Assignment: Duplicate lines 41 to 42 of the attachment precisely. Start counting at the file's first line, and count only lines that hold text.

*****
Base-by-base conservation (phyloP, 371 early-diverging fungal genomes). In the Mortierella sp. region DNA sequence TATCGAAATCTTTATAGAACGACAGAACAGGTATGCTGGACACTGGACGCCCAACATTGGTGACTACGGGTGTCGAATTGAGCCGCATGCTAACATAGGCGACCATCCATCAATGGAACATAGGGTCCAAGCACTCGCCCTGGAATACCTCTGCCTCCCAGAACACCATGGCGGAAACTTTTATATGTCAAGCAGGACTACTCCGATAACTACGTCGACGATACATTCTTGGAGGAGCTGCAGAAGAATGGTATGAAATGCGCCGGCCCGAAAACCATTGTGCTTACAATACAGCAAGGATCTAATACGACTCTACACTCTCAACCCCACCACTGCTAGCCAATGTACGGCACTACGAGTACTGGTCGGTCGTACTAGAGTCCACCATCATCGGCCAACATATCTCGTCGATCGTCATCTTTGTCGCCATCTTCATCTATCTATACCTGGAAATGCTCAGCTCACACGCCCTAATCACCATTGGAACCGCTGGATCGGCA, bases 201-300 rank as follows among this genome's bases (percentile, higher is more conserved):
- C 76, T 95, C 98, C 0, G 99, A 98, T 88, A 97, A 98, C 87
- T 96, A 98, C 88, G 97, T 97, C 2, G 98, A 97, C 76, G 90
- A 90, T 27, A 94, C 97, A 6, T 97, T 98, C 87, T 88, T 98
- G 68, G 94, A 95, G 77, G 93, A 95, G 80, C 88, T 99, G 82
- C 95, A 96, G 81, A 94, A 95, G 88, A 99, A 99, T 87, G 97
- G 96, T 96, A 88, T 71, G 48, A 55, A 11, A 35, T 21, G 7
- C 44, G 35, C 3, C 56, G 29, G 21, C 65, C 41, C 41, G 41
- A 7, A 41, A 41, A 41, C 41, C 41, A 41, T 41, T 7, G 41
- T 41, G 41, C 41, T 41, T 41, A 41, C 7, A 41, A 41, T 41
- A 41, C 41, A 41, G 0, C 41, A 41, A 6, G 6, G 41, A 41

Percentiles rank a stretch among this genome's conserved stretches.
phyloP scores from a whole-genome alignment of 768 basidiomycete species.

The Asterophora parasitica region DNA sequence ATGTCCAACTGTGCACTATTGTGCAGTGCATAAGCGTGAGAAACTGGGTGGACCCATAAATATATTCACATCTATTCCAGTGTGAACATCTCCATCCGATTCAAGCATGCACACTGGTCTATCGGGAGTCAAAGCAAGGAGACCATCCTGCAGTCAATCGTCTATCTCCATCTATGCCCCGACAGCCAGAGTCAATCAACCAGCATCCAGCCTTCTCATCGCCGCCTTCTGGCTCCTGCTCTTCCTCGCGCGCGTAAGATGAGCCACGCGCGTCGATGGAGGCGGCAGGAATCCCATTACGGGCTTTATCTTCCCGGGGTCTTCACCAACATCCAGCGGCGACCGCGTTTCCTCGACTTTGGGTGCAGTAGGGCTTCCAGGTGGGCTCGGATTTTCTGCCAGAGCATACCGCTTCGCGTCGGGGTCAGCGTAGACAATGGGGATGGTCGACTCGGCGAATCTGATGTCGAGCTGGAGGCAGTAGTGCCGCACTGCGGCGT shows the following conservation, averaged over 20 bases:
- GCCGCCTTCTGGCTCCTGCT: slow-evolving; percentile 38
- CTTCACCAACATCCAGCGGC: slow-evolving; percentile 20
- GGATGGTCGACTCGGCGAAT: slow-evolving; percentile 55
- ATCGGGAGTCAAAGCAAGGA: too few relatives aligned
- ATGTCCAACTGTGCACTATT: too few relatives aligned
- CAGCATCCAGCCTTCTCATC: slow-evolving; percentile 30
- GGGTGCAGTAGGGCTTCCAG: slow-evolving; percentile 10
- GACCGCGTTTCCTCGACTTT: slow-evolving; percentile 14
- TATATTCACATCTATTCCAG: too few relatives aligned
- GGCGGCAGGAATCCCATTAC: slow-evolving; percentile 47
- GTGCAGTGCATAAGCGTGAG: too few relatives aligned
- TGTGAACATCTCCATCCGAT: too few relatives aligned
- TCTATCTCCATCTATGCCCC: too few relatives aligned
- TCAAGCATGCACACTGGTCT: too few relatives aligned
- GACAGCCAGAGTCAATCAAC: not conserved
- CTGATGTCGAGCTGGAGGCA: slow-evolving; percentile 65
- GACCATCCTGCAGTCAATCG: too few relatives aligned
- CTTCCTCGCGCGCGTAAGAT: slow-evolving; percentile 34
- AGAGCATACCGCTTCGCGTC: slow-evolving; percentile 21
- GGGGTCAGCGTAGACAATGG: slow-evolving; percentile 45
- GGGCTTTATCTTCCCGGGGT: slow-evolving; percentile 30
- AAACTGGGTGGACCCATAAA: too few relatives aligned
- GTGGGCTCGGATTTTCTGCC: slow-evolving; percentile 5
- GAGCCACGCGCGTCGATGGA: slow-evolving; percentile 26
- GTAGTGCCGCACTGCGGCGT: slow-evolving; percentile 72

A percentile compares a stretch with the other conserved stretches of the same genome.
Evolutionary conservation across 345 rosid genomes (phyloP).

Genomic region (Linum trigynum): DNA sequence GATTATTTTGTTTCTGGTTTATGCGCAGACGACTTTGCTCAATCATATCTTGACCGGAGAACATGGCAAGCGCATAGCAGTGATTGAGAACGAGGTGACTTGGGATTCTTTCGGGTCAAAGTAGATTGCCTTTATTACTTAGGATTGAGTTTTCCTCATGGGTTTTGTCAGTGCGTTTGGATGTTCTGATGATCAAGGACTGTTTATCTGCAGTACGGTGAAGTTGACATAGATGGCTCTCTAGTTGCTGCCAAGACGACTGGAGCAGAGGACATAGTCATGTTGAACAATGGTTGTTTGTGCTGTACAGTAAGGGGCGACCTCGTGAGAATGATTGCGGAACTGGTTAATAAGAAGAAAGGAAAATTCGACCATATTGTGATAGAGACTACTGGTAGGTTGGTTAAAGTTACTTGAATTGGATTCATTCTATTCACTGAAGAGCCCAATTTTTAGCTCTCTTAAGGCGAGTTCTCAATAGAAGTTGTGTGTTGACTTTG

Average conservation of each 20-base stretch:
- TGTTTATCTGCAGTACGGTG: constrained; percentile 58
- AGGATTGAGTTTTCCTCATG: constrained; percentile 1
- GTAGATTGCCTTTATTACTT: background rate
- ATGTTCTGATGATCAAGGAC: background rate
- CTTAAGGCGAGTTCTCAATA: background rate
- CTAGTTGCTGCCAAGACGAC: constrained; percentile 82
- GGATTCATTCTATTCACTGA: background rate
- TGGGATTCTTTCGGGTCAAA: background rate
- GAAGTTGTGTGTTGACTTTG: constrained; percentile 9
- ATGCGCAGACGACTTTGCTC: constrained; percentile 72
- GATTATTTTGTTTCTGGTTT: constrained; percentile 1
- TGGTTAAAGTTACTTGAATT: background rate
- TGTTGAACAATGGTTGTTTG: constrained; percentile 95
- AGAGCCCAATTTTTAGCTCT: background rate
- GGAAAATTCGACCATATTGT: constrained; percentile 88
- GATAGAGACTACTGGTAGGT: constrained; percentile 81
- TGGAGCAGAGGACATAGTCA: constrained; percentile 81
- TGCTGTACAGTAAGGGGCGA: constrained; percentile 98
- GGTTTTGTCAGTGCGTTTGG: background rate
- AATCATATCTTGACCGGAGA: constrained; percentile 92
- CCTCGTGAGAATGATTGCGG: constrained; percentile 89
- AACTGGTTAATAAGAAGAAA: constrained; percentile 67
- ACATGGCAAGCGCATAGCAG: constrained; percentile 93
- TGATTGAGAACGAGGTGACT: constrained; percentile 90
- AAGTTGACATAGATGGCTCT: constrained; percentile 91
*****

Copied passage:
Evolutionary conservation across 345 rosid genomes (phyloP).

Genomic region (Linum trigynum): DNA sequence GATTATTTTGTTTCTGGTTTATGCGCAGACGACTTTGCTCAATCATATCTTGACCGGAGAACATGGCAAGCGCATAGCAGTGATTGAGAACGAGGTGACTTGGGATTCTTTCGGGTCAAAGTAGATTGCCTTTATTACTTAGGATTGAGTTTTCCTCATGGGTTTTGTCAGTGCGTTTGGATGTTCTGATGATCAAGGACTGTTTATCTGCAGTACGGTGAAGTTGACATAGATGGCTCTCTAGTTGCTGCCAAGACGACTGGAGCAGAGGACATAGTCATGTTGAACAATGGTTGTTTGTGCTGTACAGTAAGGGGCGACCTCGTGAGAATGATTGCGGAACTGGTTAATAAGAAGAAAGGAAAATTCGACCATATTGTGATAGAGACTACTGGTAGGTTGGTTAAAGTTACTTGAATTGGATTCATTCTATTCACTGAAGAGCCCAATTTTTAGCTCTCTTAAGGCGAGTTCTCAATAGAAGTTGTGTGTTGACTTTG